Glory days for Irish becoming a distant memory
US invasion making it harder for our stars to get a shot at title, says Dermot Gilleece
After winning the Open Championship at Royal Birkdale 12 months ago, Jordan Spieth was back at his home in Jupiter, Florida, at 11pm that night, local time. It goes some way towards explaining the new-found enthusiasm of young American professionals to challenge for the oldest Major.
Back in 1981, when the event returned to Royal St George's after a lengthy absence, Jack Nicklaus was asked to explain the poor turnout of his fellow countrymen.
"Young guys these days are earning enough by Easter to see them through the rest of the year," said the Golden Bear.
The dramatic change we're seeing emphasised at Carnoustie is clearly a boost to all who sail in the good ship Royal and Ancient.
An obvious downside, however, is that rising standards in a popular sport seem to be heightening the pressure on regular European Tour players to make the field, including the Irish.
"If players are competing regularly and not getting through qualifying, they mustn't be good enough," said Paul Dunne yesterday, with typical directness.
The Greystones player qualified as one of only five Irishmen here through a top-30 place in last season's Road to Dubai - as did Shane Lowry. The other three were former Open champions.
"If anything, I think the qualifying process is easier for Europeans, given that there's no qualifying in America. They get nine places through three PGA Tour events, whereas we in Europe get a total of 21," said Dunne.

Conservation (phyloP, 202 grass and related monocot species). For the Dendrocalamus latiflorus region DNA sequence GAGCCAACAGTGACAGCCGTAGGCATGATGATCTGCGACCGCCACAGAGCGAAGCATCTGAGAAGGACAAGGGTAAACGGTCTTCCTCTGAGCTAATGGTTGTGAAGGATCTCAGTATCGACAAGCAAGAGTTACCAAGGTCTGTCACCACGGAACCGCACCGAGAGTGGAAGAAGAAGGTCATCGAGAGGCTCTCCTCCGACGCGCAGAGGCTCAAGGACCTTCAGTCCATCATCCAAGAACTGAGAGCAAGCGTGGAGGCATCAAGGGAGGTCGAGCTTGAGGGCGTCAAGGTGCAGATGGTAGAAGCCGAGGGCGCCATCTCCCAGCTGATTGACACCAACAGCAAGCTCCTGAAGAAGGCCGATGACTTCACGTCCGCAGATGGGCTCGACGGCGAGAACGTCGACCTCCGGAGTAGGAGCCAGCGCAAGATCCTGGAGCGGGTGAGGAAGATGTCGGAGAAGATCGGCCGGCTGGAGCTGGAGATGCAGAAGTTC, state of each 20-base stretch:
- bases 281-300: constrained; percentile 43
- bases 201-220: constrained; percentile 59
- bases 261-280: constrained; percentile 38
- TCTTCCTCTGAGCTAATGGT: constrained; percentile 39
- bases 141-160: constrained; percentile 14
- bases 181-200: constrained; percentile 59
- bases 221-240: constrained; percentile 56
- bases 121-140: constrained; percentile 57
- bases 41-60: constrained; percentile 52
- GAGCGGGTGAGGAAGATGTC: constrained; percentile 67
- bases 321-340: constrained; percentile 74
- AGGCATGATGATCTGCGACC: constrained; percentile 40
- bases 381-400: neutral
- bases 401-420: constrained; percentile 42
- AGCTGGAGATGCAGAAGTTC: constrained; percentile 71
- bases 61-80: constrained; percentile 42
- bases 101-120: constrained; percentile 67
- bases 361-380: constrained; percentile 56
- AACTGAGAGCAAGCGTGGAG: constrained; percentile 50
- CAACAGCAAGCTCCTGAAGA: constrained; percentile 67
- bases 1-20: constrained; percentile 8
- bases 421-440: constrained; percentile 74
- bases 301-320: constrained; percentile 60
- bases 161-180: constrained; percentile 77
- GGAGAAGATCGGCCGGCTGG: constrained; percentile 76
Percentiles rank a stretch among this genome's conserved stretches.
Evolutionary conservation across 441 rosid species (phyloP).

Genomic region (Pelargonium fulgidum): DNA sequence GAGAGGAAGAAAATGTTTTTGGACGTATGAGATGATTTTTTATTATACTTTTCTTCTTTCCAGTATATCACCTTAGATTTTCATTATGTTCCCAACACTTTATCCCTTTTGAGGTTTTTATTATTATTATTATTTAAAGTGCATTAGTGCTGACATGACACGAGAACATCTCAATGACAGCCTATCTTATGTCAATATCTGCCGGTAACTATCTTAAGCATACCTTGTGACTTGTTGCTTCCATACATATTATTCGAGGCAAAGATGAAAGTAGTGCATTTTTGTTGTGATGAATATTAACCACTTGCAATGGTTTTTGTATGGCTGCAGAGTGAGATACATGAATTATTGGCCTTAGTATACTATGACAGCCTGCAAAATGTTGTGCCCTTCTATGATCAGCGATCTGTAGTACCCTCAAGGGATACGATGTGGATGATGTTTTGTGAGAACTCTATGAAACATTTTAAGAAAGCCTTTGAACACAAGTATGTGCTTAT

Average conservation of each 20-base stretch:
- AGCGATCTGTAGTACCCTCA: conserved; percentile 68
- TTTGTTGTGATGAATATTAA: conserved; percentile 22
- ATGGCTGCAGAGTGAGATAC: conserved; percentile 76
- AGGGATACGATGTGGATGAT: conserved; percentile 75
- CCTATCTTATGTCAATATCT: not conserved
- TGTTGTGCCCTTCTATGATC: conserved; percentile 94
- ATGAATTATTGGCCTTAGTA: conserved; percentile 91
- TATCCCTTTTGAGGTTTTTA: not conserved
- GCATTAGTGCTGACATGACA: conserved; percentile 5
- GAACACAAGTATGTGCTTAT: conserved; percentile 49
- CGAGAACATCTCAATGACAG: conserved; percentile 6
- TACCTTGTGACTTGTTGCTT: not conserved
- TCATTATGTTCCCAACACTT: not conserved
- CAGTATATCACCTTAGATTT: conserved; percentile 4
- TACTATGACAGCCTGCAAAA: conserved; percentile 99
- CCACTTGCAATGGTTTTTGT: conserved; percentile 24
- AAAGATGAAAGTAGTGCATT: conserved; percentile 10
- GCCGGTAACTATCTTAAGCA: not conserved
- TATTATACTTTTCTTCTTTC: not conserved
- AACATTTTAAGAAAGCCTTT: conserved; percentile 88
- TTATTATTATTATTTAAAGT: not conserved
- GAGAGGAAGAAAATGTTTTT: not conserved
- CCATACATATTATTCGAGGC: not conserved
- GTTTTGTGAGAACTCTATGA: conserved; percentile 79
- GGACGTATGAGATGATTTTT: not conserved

Shoot eight to 10 under par at one of the four qualifying venues and you'll get through. It's as simple as that."
Though it's hard to argue with Dunne, the process has clearly become increasingly difficult.
While the country's golfing stock has been boosted hugely by the Open victories of Pádraig Harrington, Darren Clarke and Rory McIlroy, other less-gifted practitioners seem to be missing out on a tilt at glory.
We are no longer witnessing exploits like those of familiar names such as Christy O'Connor Jnr, Des Smyth, Eamonn Darcy, David Feherty, Ronan Rafferty and Philip Walton, from a previous generation.
Through his share of fifth place behind Johnny Miller in the 1976 Open at Birkdale, O'Connor earned the right to become Ireland's first professional representative in the US Masters, which he played in 1977.
And he was back in the limelight in 1985 at Royal St George's, where a course-record 64 on the opening day culminated in a tie for third behind Sandy Lyle.
Smyth savoured dreams of glory at Royal Troon in 1982, when a strong challenge had him tied fourth behind Tom Watson.
Then we had the thrill of seeing Darcy shoot a third-round 66, en route to a share of fifth place behind Ian Baker-Finch at Birkdale nine years later.
Feherty, meanwhile, was sixth at Troon in 1989 and an admirable tied fourth at Turnberry behind Nick Price in 1994, when Rafferty was seven places further back.
And Walton set pulses racing, especially around his home place of Malahide, when a spirited performance at Troon in 1989 had him in a group tied 13th behind Mark Calcavecchia.
That was a time when final qualifying at four local venues on the Sunday and Monday of Open week offered these players their big chance. And I can recall occasions when five, six or seven of them would join the exempt players in an elite field.
Especially memorable was qualifying for the Open at Muirfield in 1987, when the Irish amateur Eoghan O'Connell shot a course record 65 at North Berwick on the Sunday and equalled it on the Monday to join a field that delivered Nick Faldo's first Major triumph.
The way things are heading, we'll hardly see the like again.